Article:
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A free resource about Spectral Emissivity & Spectral Emittance, the important optical properties of matter used in Thermal Infrared Thermography and Thermal Radiation Thermometry.


Learn about emissivity basics & why Total Emissivity is the wrong parameter for Thermal Infrared Imaging & Thermometry on our 2003 Emissivity Trail Page.


Learn from Success. Why re-invent the wheel? IR Thermography & Thermometry have been used for many years, but poorly described. Here's a database of successes!

AZ Technology Optical Properties Instrumentation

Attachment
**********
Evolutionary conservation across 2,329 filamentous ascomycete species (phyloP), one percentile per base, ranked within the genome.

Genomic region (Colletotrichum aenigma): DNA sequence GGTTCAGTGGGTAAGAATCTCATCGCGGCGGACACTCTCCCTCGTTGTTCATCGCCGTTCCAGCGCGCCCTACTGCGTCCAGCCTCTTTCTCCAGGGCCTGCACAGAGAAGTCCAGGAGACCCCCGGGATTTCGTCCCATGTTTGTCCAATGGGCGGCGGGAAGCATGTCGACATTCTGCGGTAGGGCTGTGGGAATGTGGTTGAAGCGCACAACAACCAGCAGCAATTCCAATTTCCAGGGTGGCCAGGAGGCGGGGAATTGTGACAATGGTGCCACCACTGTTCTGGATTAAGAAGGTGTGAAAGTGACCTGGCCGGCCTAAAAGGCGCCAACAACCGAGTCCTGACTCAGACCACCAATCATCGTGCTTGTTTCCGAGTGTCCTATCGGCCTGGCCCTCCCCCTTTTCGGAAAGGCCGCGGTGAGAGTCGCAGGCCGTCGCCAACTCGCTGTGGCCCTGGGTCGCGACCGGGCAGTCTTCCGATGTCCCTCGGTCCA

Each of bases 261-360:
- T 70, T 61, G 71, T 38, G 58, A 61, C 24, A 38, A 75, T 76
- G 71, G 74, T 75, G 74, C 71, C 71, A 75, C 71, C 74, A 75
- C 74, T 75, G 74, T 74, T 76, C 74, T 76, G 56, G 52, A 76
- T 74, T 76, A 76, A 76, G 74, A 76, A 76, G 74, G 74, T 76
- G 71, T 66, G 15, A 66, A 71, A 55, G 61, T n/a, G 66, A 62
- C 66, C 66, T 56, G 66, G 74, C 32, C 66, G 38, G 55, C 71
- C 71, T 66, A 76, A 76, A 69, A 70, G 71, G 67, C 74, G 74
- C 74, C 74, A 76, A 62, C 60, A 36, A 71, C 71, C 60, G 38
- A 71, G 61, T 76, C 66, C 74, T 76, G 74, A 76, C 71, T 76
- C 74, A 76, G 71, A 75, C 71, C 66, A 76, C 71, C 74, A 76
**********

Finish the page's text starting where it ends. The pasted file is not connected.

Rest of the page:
AZ Technology is an industry leader in measuring the Optical Properties of materials.

All measurements are made with the finest instruments on the market. AZ Technology specializes in the measurement of solar absorption,emittance, reflectance, and transmittance.

Optical properties measurements are made with the following instruments:

The SpectraFIRE measures near normal reflectance directly and the emittance is calculated from the reflectance measurements. SpectraFIRE has the following specification:

32 wave numbers (cm-1); selectable down to 4 cm-1.

Reflectance Repeatability:
2.5 – 16um± 1%
16 – 25um± 1.5%
25 – 40um± 2%

Spectral Resolution:
2.5 to > 40um

The LPSR 200IR measures total hemispherical spectral reflectance directly and solar absorption, transmittance, or emittance is calculated from the reflectance measurements.The LPSR 200IR has the following specification:

250 to 2800nm

Spectral Resolution with Automatic Slit Control: